Turkish firm unveils Anka-3 combat drone ahead of maiden flight
MERSIN, Turkey — Turkish Aerospace Industries this month unveiled a new combat drone expected to take its maiden flight in the coming months.
Turkish media first ran drawings of the Anka-3 in December, but the company on March 18 released a photo of the combat UAV. The company also said it ran the first taxi tests of the indigenous fighter jet TF-X as well as the Hurjet trainer and light attack aircraft.
At the Border Security Summit held March 21-22 in Ankara, TAI chief executive Temel Kotil said the Anka-3 has begun ground tests ahead of plans for its maiden flight.
“The new unmanned aerial vehicle (UCAV) will be outfitted with the same aviation infrastructure and ground control station as the ANKA drones,” TAI said in a statement. “The first prototype’s structural assembly was completed in January 2023, and ground tests are currently underway. The ANKA-3′s engine will be powered up in April 2023, and the taxi service will begin. The inaugural flight is scheduled for the same month.”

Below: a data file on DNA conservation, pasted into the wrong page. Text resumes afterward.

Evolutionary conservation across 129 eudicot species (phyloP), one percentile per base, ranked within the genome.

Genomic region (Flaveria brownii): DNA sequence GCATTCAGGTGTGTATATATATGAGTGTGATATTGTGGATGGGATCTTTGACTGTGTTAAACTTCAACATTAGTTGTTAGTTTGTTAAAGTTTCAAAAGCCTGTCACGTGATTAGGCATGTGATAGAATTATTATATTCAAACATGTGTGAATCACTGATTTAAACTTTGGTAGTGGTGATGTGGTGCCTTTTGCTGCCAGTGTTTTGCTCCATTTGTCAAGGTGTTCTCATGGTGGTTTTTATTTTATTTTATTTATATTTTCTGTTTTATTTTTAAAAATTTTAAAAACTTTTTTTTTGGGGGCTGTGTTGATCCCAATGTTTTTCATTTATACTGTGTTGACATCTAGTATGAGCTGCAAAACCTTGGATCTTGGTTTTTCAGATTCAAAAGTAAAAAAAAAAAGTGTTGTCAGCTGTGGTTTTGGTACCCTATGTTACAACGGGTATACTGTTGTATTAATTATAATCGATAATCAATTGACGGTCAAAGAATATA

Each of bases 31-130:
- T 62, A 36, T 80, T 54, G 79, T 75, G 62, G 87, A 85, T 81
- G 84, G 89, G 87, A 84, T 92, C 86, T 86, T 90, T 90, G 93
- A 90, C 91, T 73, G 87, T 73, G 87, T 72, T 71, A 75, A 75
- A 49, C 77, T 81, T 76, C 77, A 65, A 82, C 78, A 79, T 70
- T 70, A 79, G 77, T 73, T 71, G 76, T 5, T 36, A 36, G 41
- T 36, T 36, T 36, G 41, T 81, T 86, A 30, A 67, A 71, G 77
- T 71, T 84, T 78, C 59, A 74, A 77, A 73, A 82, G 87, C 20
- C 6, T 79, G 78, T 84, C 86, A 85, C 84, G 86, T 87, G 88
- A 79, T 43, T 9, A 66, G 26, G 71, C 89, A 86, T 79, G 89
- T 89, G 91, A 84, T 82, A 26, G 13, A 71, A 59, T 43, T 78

Kotil also discussed technical specifications of the drone during his presentation at the event. According to the CEO, the Anka-3 will have a maximum takeoff weight of 6,500 kilograms (14,330 pounds) and a payload capacity of 1,200 kilograms (2,646 pounds). Its maximum altitude is 40,000 feet, and can last 10 hours at 30,000 feet, he added, which its cruise speed is 250 knots (288 mph) with a top speed of 425 knots (489 mph).
This means the Anka-3 outperforms the company’s other UAVs — the Aksungur and older Anka variants — in terms of speed and payload capacity.
The Anka-3 photo suggests the combat UAV is equipped with two orange-colored drones, which appear to be Simsek target drones converted to serve as loitering munitions — otherwise known as kamikaze drones. The company did not reveal information about the Anka-3′s weapons portfolio and sensors, but it’s expected to feature internal and external weapons stations.
TAI is developing the aircraft primarily for intelligence, surveillance and reconnaissance missions; deep-strike operations; and the destruction or suppression of enemy air defenses.
The company declined to provide the unit cost of the Anka-3.